Credit: Charles Eshelman/FilmMagic

This week on The Amazing Race, the nine remaining teams traveled 4,500 miles from Accra, Ghana, to Kiruna, Sweden, and a remarkably sunny Arctic Circle. They had to find the Ice Hotel in Jukkasjarvi, where they were directed to the roadblock task. One team member led a pack of off-season mush dogs around a course. The detour required teams to either race on an extreme TechSled down a mountainous course or build a tent-like dwelling called a goahte according to traditional specifications.

Michael and Kevin started in last place but easily sprinted to the front half. Nat and Kat started second-to-last, but found their groove and took over first place. Jill and Thomas had a rough week, but made a smart decision to use the Express Pass to prevent elimination. Connor and Jonathan, however, fell from first to last.

How did things go so wrong so suddenly? They started with a substantial lead, yet immediately found themselves in what one team aptly called a “five-way sprint to last.” Their mistake came at the beginning. Connor and Jonathan started over an hour ahead of every other team. Instead of taking advantage of that lead and looking for the earliest flight to Sweden, they relaxed at the airport terminal. The two last place teams – starting over three hours after they did – were able to find an earlier flight and take all the seats. The Ivy-leaguers did not manage to learn a fundamental rule of the game – if you’re not racing, you’re losing. Composing a new song for Phil Keoghan was amusing, but something you can do after the leg is over.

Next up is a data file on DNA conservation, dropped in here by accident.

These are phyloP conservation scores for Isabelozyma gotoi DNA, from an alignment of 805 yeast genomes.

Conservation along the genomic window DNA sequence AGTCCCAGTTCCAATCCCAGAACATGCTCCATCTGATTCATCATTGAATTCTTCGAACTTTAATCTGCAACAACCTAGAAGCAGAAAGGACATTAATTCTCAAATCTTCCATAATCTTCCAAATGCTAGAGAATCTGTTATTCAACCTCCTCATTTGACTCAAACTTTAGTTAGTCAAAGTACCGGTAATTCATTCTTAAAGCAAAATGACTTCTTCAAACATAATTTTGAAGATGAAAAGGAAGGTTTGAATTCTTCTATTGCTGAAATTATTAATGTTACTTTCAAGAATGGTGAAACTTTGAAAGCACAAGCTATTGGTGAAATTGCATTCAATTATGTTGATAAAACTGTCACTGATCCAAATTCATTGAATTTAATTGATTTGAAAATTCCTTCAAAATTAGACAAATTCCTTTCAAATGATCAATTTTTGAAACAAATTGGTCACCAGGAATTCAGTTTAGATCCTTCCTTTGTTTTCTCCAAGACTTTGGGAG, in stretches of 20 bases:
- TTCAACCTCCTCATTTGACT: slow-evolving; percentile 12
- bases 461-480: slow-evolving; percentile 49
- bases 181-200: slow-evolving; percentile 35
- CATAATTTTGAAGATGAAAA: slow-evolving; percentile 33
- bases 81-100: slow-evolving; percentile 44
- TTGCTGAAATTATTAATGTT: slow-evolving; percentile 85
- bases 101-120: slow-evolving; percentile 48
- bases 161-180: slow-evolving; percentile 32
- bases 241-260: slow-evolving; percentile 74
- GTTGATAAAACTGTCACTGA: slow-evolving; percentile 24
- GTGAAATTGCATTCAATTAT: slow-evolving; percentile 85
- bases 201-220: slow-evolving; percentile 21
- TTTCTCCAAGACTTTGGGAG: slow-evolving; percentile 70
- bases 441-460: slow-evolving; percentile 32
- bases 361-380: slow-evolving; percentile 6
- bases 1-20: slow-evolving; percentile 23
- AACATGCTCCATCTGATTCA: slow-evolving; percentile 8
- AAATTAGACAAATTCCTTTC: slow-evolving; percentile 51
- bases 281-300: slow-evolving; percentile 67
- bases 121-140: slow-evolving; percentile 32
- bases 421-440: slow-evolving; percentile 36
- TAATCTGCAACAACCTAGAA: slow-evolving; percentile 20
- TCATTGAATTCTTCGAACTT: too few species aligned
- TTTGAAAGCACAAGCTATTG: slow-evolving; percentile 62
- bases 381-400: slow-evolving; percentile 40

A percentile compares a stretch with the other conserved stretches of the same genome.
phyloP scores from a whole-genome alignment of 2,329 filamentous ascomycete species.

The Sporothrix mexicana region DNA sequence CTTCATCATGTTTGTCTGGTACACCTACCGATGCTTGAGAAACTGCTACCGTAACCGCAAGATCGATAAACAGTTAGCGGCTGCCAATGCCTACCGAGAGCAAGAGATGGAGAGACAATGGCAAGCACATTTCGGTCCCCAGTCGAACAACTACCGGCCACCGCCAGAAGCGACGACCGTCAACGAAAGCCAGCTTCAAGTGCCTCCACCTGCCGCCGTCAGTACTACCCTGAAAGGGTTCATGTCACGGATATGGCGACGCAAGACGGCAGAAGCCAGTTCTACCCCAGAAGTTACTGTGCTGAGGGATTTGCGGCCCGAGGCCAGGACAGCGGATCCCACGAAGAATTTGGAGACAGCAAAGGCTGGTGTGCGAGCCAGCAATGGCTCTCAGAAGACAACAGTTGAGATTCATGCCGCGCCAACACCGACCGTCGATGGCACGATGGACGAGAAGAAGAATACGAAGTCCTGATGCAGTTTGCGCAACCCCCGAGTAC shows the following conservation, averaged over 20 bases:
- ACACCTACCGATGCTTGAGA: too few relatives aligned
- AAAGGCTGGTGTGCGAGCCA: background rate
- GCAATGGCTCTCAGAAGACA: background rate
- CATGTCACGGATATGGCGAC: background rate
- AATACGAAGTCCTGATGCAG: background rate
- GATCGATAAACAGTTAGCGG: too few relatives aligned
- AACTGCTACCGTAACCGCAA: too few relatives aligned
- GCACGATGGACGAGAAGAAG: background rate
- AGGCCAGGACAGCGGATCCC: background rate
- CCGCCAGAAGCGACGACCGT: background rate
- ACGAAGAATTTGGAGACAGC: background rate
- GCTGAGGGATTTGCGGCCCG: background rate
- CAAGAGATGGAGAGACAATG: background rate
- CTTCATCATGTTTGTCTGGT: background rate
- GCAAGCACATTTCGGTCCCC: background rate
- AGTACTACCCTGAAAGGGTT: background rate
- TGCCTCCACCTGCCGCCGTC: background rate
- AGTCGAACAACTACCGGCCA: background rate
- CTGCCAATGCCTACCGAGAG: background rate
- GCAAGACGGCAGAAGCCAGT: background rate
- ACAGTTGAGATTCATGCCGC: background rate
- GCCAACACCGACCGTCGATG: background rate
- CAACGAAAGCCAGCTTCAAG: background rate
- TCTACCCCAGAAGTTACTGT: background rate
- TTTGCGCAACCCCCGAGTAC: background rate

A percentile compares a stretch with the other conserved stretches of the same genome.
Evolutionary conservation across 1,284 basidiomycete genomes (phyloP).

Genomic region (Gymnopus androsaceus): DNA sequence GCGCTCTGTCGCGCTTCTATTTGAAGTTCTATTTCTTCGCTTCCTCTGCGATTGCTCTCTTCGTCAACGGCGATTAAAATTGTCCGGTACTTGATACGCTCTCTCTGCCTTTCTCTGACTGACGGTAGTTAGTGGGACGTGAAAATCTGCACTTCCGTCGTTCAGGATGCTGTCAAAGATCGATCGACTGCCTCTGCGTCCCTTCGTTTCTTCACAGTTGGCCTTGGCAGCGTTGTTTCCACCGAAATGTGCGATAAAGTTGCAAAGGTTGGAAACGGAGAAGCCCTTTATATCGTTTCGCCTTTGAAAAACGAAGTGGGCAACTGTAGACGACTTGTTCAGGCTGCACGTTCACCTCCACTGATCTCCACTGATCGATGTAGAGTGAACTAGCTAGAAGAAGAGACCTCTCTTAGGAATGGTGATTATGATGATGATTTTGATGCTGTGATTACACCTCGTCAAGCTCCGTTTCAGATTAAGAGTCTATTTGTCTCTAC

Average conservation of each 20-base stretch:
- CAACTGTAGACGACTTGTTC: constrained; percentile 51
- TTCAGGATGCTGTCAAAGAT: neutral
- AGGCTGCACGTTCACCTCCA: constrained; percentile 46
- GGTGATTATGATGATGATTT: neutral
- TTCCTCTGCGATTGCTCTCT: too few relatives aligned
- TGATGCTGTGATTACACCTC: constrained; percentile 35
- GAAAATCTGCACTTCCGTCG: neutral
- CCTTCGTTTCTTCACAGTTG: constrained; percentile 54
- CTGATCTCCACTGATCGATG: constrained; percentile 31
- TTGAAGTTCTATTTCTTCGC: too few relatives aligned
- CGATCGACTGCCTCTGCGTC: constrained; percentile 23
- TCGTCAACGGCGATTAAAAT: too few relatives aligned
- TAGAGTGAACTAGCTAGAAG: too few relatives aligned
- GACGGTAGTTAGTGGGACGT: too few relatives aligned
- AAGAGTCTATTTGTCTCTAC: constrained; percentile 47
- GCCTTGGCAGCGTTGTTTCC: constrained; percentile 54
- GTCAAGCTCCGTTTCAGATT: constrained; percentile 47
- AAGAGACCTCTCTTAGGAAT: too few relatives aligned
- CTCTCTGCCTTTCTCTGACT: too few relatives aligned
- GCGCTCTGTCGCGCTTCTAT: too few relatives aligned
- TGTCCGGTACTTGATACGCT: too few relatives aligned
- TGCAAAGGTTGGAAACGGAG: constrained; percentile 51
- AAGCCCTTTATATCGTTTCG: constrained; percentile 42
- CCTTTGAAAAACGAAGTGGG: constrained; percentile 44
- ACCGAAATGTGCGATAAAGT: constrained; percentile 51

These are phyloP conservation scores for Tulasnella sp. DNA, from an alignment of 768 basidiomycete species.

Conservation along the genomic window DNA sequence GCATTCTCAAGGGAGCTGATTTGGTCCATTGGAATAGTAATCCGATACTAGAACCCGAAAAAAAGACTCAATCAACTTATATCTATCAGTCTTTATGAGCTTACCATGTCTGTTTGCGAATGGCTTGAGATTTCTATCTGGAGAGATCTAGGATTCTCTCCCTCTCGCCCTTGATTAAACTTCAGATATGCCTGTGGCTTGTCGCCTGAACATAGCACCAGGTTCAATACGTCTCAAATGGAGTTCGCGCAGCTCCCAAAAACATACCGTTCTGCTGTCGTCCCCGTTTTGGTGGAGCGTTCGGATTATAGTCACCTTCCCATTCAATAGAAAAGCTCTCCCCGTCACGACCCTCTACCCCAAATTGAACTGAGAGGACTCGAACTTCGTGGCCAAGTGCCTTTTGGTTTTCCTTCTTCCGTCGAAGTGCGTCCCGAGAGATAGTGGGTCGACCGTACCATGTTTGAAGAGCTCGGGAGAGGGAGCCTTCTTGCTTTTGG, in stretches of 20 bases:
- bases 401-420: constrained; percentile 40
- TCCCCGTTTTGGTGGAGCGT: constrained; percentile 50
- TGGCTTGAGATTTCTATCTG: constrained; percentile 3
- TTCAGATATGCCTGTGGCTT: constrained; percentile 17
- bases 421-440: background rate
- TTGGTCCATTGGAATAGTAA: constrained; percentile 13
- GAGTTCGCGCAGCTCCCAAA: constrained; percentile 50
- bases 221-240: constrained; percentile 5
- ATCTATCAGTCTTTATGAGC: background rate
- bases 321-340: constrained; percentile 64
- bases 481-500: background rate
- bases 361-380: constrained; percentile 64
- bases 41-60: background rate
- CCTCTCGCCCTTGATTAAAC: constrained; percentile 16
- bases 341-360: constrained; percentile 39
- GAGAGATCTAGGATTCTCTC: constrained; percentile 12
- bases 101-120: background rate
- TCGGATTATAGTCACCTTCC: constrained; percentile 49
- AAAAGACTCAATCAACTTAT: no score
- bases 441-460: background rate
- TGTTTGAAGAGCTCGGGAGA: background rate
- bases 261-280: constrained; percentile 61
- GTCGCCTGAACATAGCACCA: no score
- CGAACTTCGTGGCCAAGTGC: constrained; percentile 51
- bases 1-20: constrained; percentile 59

My favorite moment of the episode was the look of mortal fear on Connor’s face as Nick chased him down on the mush-dog sleds, screaming, “I’m coming Connor. I’m coming baby. I’m gonna get you!” If Nick had gone to Princeton with the singers, he may have known not to ask a cab driver in Ghana to drive you to the Arctic Circle. But Nick is a competitor. As Vicki explained, Nick may not be “mental” but he is “physical.” And he never stops competing no matter how bleak the circumstances. It sometimes felt like Connor and Jonathan were having too much fun instead of racing. While their lightheartedness was what made the pair endearing, it led to their elimination.

Eight teams remain and two alliances are forming. Michael and Kevin have the familial bond with Gary and Mallory. Brook and Claire ally with Nat and Kat, because they both are always looking to “make a plan.” The numbers are dwindling, though. And the pressure is only going to increase. It will be interesting to see how long these fledgling alliances last and how much of a difference they make. Time will tell.

TELL US: Nat and Kat want to be the first woman team to win. Do they have what it takes?